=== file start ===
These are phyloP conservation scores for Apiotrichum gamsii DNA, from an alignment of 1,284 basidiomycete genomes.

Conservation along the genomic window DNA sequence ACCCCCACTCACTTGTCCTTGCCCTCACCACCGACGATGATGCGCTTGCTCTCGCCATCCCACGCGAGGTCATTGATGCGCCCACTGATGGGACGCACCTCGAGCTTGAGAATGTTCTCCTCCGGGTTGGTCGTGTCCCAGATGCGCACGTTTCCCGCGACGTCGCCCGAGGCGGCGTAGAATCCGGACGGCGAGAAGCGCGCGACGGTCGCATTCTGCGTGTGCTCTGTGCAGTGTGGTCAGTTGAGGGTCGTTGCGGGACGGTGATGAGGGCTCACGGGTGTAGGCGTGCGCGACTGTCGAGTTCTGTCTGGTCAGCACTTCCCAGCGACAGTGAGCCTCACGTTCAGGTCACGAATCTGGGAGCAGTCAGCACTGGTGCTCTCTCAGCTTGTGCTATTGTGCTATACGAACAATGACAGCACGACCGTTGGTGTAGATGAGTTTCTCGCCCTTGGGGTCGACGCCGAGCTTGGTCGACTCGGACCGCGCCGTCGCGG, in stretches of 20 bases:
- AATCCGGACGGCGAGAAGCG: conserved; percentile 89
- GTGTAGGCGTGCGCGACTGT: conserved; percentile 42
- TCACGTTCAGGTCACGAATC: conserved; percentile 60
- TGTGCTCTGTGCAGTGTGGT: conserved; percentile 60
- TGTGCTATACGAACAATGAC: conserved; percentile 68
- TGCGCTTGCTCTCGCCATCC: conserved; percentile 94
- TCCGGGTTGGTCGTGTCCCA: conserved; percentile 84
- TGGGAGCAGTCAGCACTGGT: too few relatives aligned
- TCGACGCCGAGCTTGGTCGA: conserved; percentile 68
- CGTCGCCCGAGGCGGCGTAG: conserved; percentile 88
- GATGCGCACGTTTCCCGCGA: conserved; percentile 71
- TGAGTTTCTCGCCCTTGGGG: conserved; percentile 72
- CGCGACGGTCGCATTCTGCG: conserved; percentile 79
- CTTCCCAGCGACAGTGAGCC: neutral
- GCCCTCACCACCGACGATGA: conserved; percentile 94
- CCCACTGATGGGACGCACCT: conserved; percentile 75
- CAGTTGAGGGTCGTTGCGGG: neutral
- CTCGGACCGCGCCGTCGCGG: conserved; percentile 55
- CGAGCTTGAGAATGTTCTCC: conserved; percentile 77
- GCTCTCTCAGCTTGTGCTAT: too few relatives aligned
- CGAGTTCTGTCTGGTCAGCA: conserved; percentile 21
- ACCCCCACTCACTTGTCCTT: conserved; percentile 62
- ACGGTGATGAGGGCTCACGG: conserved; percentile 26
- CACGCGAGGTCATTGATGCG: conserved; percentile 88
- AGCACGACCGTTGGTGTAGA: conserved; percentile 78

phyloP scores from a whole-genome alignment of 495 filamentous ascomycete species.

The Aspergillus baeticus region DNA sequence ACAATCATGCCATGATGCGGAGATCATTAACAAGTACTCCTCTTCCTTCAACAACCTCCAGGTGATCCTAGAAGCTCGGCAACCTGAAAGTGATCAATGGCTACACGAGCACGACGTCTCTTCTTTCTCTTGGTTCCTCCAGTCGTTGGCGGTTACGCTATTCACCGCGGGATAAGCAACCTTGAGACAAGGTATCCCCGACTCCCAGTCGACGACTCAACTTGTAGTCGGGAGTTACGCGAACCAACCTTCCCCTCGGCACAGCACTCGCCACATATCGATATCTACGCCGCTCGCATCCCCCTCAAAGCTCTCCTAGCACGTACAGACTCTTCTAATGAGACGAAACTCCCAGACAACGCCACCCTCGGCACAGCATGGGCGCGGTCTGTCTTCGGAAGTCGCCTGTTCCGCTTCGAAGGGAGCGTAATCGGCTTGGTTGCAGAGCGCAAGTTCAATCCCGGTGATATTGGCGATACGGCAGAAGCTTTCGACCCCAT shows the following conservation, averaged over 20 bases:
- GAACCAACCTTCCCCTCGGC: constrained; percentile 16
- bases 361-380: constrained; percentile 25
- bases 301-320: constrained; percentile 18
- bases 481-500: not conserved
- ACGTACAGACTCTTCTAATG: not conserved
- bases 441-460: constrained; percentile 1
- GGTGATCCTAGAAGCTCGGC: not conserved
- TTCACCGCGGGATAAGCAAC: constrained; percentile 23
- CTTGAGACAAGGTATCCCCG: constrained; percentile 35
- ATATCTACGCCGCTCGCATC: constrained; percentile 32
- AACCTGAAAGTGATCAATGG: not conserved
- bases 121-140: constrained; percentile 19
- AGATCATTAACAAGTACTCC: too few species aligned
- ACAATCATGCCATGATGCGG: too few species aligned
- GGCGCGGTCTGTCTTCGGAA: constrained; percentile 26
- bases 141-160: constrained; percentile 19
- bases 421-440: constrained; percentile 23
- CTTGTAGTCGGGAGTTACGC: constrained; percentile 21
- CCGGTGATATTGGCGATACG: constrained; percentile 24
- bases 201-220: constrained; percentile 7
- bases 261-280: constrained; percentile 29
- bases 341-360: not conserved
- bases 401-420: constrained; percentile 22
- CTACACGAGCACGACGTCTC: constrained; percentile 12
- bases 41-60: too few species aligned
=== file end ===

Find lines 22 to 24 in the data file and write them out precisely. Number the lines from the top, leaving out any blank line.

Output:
- GCTCTCTCAGCTTGTGCTAT: too few relatives aligned
- CGAGTTCTGTCTGGTCAGCA: conserved; percentile 21
- ACCCCCACTCACTTGTCCTT: conserved; percentile 62